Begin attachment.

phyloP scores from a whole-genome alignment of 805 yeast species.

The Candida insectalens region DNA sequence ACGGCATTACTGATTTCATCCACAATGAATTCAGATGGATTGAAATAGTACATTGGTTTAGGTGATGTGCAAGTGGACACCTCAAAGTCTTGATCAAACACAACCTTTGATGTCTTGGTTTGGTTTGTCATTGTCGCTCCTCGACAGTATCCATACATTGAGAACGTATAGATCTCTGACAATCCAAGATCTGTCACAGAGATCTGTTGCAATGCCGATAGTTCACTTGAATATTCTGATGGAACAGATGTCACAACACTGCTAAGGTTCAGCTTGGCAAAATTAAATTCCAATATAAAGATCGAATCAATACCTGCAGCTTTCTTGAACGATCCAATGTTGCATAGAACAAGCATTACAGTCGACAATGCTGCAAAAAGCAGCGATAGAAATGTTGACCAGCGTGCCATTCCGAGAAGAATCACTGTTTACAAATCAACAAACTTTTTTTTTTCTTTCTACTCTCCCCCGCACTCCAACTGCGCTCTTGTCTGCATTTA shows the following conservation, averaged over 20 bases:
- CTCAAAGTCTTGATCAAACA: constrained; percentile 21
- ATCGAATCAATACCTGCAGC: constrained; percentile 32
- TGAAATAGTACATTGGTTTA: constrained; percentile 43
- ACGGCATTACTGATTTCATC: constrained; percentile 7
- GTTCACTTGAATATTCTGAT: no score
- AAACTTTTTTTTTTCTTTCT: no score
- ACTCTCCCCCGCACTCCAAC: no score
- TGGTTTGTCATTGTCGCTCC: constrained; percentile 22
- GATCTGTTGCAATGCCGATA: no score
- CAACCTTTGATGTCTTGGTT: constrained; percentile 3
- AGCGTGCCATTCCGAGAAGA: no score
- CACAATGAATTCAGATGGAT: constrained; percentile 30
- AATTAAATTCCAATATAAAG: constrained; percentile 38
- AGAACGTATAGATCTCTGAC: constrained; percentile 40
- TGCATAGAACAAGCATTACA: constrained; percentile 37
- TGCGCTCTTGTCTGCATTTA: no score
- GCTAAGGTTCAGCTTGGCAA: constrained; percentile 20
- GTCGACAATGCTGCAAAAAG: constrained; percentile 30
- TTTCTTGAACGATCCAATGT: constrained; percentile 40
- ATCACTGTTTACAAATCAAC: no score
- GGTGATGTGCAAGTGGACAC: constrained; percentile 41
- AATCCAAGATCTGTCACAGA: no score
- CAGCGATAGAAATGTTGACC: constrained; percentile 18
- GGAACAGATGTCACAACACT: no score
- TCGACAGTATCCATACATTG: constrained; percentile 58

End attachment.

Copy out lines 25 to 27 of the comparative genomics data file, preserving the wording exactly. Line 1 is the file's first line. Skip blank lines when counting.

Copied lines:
- CAGCGATAGAAATGTTGACC: constrained; percentile 18
- GGAACAGATGTCACAACACT: no score
- TCGACAGTATCCATACATTG: constrained; percentile 58